Browsing: Russia’s invasion of Ukraine

  • When the United Nations General Assembly voted overwhelmingly on March 2 to condemn Russia’s invasion of Ukraine, African countries accounted for almost half of the 35 abstentions including South Africa.
  • The conflict triggered by Russia’s invasion has complicated the challenges and sources of stress already facing Southern Africa.
  • A few countries are sensing long-term growth opportunities from the crisis. Specifically, Africa’s natural gas could reduce Europe’s dependence on Russian energy.

Russia’s invasion of Ukraine has upended the existing world order and with it the global energy, production, distribution, and financial systems. Russia and China are openly challenging the Pax Americana. But the question of what the next world order will look like remains wide open.

On February 24, 2022, Russia launched a large-scale invasion of Ukraine, its neighbour to the southwest, marking a dramatic escalation of the Russo-Ukrainian War that began in 2014, Putin announced a “special military operation” in…

  • In reality, Russia’s assault on Ukraine will spark an African energy transformation, leapfrogging fossil fuel use in Africa and Europe.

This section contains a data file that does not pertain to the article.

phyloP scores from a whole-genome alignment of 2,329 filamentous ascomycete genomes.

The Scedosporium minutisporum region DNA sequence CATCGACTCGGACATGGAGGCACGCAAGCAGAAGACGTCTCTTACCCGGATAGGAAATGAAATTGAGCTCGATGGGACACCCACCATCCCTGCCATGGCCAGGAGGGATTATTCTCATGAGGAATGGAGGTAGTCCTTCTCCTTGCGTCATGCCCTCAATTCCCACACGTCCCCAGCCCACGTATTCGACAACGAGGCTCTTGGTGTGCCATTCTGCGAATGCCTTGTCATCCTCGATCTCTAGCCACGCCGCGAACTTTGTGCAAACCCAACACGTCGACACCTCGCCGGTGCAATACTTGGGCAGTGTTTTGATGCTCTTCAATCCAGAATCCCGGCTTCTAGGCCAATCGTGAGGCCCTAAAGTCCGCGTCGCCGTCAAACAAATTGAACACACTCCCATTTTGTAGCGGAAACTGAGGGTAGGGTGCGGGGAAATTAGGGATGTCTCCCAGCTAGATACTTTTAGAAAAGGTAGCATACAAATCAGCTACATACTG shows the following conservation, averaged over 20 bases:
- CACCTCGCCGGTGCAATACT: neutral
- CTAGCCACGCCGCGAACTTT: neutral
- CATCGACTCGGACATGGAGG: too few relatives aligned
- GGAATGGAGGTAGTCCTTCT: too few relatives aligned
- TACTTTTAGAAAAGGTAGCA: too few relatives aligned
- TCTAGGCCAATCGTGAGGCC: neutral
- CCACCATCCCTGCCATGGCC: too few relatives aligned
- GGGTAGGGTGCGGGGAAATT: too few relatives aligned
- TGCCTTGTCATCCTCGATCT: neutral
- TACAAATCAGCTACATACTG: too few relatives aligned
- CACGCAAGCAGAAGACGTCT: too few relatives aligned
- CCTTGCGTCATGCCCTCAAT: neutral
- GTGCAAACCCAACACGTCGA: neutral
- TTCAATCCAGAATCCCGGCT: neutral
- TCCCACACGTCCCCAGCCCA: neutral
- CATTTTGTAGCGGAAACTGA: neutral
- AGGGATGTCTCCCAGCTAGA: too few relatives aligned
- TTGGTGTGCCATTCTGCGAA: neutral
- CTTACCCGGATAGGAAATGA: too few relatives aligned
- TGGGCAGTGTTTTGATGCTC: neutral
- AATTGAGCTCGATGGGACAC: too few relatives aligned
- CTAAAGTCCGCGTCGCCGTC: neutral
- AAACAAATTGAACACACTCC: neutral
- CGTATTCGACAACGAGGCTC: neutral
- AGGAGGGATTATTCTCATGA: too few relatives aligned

• Improved infrastructure is required to increase gas flows from Africa to Europe.
  • The European Union (EU) imported 155 billion cubic meters of natural gas from Russia in 2021, accounting for about 40 per cent of total EU gas consumption.
  • Solar energy can also scale up quickly, potentially outpacing plans to develop new liquefied natural gas ports.

Europe’s Energy crisis has been born from the European Union imposing sanctions on Russia. The EU imported 155 billion cubic meters of natural gas from Russia in 2021, accounting for about 40 per cent of total EU gas consumption.

Because of their persistent reliance on Russian oil and natural gas, Europe continues to support Putin’s economy – and, indirectly, his war machine – with hundreds of millions of Euros every day in return

Russia’s invasion of Ukraine has led to a cocktail of sanctions that have put the energy supply in a precarious situation.

As a significant gas supplier to most of Europe, Russia faces sanctions that have seen oil prices go over US$100 per barrel. This is the highest price in eight years. With Europe currently in the middle of winter, energy requirements are a priority.

Russia supplies around 35% of the European Union’s energy needs. Ukraine accounts for one-third of Europe’s gas supplies, and there is concern that pipelines may be damaged in the fighting.

Read: Ukrainian businesses thriving in Africa despite racist treatment towards Africans in Europe

The road to self-sufficiency

The Ukraine/Russia crisis gives African energy producers such as Nigeria, Angola, Libya, and Algeria a chance to plug the supply gap. An increase in crude oil and gas prices would suit both sides.

Unfortunately, a lack of refineries in …